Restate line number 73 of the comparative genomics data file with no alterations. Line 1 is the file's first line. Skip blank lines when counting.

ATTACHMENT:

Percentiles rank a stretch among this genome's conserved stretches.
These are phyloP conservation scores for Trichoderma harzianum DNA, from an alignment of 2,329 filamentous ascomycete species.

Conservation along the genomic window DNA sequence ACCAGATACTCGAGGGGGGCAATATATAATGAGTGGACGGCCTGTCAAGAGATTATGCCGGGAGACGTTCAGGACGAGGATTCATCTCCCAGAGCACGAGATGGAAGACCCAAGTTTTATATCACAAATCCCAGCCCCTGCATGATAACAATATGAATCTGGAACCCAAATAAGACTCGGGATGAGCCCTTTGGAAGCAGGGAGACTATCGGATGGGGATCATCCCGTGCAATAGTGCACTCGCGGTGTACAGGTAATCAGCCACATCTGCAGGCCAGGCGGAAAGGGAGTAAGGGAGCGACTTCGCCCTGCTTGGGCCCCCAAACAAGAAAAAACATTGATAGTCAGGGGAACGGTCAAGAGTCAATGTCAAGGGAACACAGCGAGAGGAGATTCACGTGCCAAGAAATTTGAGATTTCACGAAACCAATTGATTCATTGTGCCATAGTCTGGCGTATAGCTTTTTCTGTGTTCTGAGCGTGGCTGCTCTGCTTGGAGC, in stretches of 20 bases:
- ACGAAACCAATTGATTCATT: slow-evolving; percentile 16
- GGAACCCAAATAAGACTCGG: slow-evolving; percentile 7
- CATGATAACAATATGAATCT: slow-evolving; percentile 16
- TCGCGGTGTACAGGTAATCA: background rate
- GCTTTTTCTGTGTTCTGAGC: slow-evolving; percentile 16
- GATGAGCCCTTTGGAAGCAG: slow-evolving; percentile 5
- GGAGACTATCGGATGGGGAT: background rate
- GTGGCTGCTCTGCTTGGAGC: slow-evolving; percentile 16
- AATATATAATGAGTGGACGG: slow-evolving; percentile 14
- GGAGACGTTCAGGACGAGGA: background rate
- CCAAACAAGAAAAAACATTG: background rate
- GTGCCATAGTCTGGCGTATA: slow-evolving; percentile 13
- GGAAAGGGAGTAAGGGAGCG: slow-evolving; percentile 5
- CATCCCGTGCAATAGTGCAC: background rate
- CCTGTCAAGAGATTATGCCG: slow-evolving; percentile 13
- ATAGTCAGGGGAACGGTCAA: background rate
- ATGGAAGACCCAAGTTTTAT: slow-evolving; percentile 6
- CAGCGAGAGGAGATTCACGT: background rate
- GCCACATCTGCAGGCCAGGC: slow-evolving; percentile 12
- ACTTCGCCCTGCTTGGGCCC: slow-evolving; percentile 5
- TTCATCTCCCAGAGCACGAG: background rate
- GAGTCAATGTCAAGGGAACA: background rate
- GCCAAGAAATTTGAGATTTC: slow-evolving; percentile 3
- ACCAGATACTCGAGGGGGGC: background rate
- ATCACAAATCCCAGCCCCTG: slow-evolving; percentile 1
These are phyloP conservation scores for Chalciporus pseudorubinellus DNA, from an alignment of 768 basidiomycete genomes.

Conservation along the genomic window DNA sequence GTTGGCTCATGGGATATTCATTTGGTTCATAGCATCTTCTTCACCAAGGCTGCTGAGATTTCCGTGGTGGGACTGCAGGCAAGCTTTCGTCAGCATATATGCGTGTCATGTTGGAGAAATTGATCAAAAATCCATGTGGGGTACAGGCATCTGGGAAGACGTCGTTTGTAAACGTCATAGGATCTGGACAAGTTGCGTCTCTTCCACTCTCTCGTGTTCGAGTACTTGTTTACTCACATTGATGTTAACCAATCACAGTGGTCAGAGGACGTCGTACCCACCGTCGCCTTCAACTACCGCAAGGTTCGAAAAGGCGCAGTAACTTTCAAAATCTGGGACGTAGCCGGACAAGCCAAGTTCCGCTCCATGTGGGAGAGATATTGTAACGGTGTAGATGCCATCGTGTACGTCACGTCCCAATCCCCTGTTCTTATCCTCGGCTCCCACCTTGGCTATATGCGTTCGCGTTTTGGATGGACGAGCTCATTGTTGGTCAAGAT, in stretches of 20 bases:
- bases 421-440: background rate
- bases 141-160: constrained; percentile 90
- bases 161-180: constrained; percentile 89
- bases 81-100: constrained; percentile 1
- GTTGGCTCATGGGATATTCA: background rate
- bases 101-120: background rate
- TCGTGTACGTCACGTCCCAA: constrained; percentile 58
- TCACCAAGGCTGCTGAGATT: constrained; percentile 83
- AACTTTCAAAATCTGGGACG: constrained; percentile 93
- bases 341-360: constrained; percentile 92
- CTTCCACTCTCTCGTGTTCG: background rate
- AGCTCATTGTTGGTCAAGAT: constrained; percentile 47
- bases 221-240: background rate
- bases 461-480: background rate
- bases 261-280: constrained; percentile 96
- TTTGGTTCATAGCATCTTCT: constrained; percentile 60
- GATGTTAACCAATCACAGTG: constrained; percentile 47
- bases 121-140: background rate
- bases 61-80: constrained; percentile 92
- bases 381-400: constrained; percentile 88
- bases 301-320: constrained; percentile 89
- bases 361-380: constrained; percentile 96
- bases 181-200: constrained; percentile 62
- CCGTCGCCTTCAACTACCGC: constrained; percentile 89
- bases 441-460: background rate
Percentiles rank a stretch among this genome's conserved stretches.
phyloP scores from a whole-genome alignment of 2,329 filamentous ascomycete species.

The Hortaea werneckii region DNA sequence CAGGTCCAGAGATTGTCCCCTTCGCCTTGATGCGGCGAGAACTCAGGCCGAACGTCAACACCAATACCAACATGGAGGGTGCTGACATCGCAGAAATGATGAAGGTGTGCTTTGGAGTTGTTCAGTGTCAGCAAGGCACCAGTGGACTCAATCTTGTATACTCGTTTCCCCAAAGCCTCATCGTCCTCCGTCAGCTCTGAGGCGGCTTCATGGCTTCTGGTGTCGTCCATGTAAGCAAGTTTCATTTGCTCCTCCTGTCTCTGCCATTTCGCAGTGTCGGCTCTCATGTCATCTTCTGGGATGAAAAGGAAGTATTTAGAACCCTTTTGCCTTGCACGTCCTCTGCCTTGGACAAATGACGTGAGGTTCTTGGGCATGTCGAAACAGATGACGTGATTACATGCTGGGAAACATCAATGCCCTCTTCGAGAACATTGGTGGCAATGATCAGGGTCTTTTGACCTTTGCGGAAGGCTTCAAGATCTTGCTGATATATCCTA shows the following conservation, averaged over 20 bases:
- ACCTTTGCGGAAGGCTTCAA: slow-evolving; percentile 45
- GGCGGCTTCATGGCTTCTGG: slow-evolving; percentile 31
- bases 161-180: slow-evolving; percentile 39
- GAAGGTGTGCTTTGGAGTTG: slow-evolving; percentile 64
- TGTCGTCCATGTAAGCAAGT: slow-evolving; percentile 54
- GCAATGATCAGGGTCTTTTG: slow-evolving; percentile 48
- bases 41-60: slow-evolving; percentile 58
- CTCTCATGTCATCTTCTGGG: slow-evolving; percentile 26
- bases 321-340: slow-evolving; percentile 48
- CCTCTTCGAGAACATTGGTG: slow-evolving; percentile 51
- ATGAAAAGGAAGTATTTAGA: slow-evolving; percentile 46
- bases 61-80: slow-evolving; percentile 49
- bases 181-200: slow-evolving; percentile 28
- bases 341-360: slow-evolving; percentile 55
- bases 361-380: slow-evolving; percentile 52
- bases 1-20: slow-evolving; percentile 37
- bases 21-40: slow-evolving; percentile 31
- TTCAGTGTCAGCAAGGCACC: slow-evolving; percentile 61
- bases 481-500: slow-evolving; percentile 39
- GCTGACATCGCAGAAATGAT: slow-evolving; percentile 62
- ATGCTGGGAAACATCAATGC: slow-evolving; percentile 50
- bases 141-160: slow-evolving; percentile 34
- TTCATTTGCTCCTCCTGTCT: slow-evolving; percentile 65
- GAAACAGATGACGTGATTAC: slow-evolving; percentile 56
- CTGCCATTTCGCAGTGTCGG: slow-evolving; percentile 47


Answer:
- bases 361-380: slow-evolving; percentile 52